West Nile Virus Still a Threat to Horses

West Nile virus (WNV) remains a threat to horses. However, with the right vaccine and preventive measures, it's not too late for horse owners to help protect their horses against this life-threatening disease.

West Nile encephalomyelitis is an inflammation of the central nervous system that is caused by an infection with WNV. It is transmitted by mosquitoes--which feed on infected birds or other animals--to horses, humans, and other mammals. As of Sept. 3, 33 states have reported 186 cases of WNV in horses, with Louisiana and Texas having the most confirmed cases--26 and 16, respectively.

The number of reported WNV cases fell from 1,069 in 2006 to 146 in 2010, and the decline is said by health experts to reflect both vaccination and naturally acquired immunity.

"It is a good sign that the number of cases has declined over the last decade; however, there has been an increasing number of both human and equine cases, especially over the last couple months," said Tom Lenz, DVM, MS, senior director of equine technical services for Pfizer Animal Health.

Vaccination remains the most effective way to help protect horses against West Nile and other encephalic or mosquito-borne diseases, such as Eastern and Western equine encephalomyelitis. A trusted vaccine is commercially available to help offer demonstrated protection against WNV, Eastern and Western equine encephalomyelitis, and tetanus all in a single vaccine. According to the American Association of Equine Practitioners guidelines, WNV is considered a core vaccination, along with both Eastern and Western equine encephalomyelitis, tetanus, and rabies.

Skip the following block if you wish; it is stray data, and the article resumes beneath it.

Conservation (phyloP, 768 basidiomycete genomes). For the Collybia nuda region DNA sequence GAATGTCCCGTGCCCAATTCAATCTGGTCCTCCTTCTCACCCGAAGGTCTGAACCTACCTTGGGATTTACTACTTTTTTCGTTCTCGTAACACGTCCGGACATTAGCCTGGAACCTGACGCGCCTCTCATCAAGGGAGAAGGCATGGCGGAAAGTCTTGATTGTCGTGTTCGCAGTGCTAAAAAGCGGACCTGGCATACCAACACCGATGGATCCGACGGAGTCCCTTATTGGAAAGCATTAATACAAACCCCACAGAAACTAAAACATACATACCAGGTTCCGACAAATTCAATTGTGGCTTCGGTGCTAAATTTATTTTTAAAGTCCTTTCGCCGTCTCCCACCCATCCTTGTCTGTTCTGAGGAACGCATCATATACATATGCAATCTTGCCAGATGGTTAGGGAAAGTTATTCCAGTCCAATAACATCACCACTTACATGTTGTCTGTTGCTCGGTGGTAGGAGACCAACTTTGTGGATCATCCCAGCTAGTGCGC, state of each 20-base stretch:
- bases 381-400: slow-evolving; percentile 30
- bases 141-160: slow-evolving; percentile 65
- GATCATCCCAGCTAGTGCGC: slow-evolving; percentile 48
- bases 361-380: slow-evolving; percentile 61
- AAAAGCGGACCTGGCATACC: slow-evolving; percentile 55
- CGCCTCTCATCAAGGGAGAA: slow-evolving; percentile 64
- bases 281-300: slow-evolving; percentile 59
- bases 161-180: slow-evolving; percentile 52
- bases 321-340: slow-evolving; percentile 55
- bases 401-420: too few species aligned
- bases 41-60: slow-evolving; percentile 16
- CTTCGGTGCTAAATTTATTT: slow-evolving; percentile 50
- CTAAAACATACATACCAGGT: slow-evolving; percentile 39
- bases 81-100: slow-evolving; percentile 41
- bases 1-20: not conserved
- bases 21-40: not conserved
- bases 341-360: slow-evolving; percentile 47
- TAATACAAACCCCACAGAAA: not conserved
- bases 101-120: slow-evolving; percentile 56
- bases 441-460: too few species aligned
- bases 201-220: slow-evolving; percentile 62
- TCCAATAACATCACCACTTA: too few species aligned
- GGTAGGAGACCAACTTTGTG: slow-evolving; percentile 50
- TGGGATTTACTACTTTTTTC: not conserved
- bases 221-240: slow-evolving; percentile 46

In conjunction with vaccination, use good techniques for managing mosquitoes. This includes:

  • Destroying any mosquito breeding habitats by removing all potential sources of stagnant water; and
  • Cleaning and emptying any water-holding container, such as water buckets, water troughs and plastic containers, on a weekly basis.

Remember that WNV does not always lead to signs of illness. Horses that do become clinically ill, the virus infects the central nervous system and can cause clinical signs such as loss of appetite and depression. Other clinical signs can include fever, weakness or paralysis of hind limbs, impaired vision, ataxia, aimless wandering, walking in circles, hyperexcitability, or coma. Horse owners should contact a veterinarian immediately if they notice signs of WNV infection in their horses, especially if they are exhibiting neurological signs. The case fatality rate for horses exhibiting clinical signs of WNV infection is approximately 33%.

No matter the location, horses can be at risk. By providing proper vaccination and helping to manage mosquito populations, horse owners can do their part to help prevent WNV infections.

Disclaimer: Seek the advice of a qualified veterinarian before proceeding with any diagnosis, treatment, or therapy.

Tags

Most Popular Stories